Grammar When Idioms Become Monsters |
The Blue Book of Grammar and Punctuation

When Idioms Become Monsters

Close but no cigar, fly off the handle, he is pulling your leg, I was beside myself—we see idioms like these all the time, even though the closer we look, the less sense many of them make.

Sometimes two familiar expressions get jumbled. When that happens, the result is what you might call a “Frankenstein formation,” a nod to the mad scientist who created a monster by conjoining parts that didn’t belong together.

One Frankenstein formation that may never go away is center around. You see and hear it everywhere. Two of the numerous examples found online: “The conflict centers around the atrocities of war.” “My research centers around the geometry of moduli spaces.”

The language scholar Wilson Follett calls center around a “geometrically senseless expression.” It results from mashing together center on and revolve around. Because those phrases are roughly synonymous, over time they merge in the mind.

Some otherwise intelligent language mavens now defend center around, apparently reasoning that if enough heedless people keep saying something, it becomes acceptable. Others are having none of it. As Paul Brians says in Common Errors in English Usage: “Two perfectly good expressions—‘center on’ and ‘revolve around’—get conflated in this nonsensical neologism. When a speaker says his address will ‘center around the topic of’ whatever, my interest level plummets.”

Another hardy Frankenstein formation is fall between the cracks: “News reports flash a daily barrage of stories about children who fall between the cracks.” “Every day this country’s health insurance situation lets people fall between the cracks.”

The original expression is fall through the cracks. People or things that “fall through the cracks” slip away unnoticed and are soon forgotten. If we take a close look at fall between the cracks, we find that it doesn’t convey the intended meaning.

Picture a road surface after an earthquake. Large cracks have opened up. If people fall between these cracks, they have fallen onto the hard surface of the roadway.

Such a fall would certainly do some damage, but when people fall between the cracks, at least they do not disappear through the cracks—we can see them lying on the ground, and maybe we can be of some assistance.

Fall through the cracks refers to a different kind of painful experience: the pain of suffering in isolation.

Fall between the cracks seems to have resulted from scrambling fall through the cracks and fall between two stools, an idiom roughly meaning “to fail,” which dates back to the late fourteenth century.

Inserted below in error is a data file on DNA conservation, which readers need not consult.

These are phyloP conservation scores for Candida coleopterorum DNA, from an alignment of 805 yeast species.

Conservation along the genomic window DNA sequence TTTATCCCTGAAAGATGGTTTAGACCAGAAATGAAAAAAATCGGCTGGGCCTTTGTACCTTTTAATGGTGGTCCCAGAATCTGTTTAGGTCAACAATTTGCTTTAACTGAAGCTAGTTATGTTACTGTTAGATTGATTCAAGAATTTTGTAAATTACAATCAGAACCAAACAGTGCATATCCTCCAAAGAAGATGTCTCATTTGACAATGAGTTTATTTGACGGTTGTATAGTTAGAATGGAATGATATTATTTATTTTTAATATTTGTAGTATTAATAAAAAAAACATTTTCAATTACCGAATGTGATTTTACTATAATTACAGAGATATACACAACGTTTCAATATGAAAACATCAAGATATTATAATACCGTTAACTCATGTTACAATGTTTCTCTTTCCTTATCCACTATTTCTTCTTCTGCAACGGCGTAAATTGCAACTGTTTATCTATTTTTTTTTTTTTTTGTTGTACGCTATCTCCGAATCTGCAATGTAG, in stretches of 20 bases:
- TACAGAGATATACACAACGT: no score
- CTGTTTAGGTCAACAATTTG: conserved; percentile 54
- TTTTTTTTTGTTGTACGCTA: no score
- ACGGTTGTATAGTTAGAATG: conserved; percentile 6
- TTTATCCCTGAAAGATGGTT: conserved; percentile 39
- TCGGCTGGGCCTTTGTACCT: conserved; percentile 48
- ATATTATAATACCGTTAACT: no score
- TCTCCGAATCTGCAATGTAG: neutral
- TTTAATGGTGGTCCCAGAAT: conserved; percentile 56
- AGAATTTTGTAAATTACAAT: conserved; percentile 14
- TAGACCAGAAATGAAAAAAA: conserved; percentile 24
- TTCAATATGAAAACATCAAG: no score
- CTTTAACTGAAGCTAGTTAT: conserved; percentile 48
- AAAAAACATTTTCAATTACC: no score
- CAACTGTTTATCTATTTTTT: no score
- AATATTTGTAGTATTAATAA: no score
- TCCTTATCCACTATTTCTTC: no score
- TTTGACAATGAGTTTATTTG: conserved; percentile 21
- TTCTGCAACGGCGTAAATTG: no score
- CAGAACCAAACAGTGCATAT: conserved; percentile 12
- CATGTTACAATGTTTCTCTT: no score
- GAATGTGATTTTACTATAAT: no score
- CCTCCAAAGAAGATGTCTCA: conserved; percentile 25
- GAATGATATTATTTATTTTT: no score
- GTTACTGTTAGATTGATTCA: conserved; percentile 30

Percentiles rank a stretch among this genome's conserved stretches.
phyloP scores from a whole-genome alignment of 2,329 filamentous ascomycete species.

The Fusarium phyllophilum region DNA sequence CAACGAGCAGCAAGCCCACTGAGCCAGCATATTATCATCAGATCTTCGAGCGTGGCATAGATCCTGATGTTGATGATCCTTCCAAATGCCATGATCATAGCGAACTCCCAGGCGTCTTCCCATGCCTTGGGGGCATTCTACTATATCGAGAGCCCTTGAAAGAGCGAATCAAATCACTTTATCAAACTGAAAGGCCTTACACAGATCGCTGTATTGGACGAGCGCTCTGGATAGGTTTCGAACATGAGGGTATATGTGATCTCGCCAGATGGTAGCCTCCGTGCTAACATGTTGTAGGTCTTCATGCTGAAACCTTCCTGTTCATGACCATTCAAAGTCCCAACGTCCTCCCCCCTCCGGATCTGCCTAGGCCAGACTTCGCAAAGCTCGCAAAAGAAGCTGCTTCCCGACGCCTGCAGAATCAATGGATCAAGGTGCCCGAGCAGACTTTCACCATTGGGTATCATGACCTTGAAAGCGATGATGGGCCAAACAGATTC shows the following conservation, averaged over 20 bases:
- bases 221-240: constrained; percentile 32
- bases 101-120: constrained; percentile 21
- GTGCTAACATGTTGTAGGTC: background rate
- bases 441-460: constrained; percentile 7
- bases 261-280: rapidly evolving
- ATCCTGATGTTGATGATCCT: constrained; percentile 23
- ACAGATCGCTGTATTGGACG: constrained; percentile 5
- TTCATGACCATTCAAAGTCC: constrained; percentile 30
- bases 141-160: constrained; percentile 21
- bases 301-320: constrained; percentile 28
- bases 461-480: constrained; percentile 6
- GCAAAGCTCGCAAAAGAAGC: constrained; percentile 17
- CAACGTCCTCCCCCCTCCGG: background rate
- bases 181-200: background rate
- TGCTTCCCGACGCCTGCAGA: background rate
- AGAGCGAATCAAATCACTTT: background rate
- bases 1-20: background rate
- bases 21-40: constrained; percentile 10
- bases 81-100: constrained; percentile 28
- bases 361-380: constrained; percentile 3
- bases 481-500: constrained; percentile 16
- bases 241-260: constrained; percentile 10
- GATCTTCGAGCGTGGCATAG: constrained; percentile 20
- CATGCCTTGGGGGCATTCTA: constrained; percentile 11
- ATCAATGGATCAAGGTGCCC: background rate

Although some idioms are revealed as absurd under close analysis, many of them made more sense before time or misuse undermined them. Even if they now strike us as a bit off, like a daft but well-meaning old friend, it is up to us to ensure that nobody addles them further.

If the article or the existing discussions do not address a thought or question you have on the subject, please use the "Comment" box at the bottom of this page.

6 responses to “When Idioms Become Monsters”

  1. Kathryn L says:

    Having spent many summers at a beach town on the eastern shore, I can attest to the fact that it is certainly possible for something to fall through the cracks of a boardwalk. Maybe this, rather than a sidewalk, is what is meant by that idiom.

    • Roxanne says:

      Your example of something “falling through the cracks” of a boardwalk is perfectly acceptable. The objectionable phrase is “falling between the cracks”. If you dropped something on the boardwalk and it fell between the cracks, you’d likely be able to retrieve it without getting wet. If that same item falls through the crack, (one singular crack), you’d best be prepared to “swim with the fishes” to get it back!

  2. Lauren @ Pure Text says:

    Haha! I never noticed how absurd “center around” is.

    I don’t remember encountering it often while editing, but I’ll be sure to separate that Frankenstein formation and recommend one or the other shall I come across it.

    Thanks so much for all your grammar insight and for answering everyone’s questions so diligently in the comments, GrammarBook (i.e., the wonderful Jane and Lester).

    -Lauren Ruiz

  3. setrah says:

    *query does not apply to this blog post

    re: with a view to vs with the view to

    is there a difference? or should it be with a view to and with the view of?

    I have made plans to see him in six months’ time to reassess his problems with a view to/with the view to booking him for review at that stage if he would like to proceed.

    thanks in advance

    • We recommend recasting your sentence as follows:
      “I have made plans to see him in six months to reassess his problems, with the intention of booking him for review at that stage if he would like to proceed.”

  4. Susan C. says:

    I’m not sure what topic to categorize this statement…unless there is a category for totally irritating and poor grammar. “It’s my bad”. Why is it popular with so many professionals, speakers, & intellectual adults? I lose total interest in the conversation or speech and they lose my respect. It is not cute, funny, nor entertaining in any way. Thank you for letting me share my opinion.

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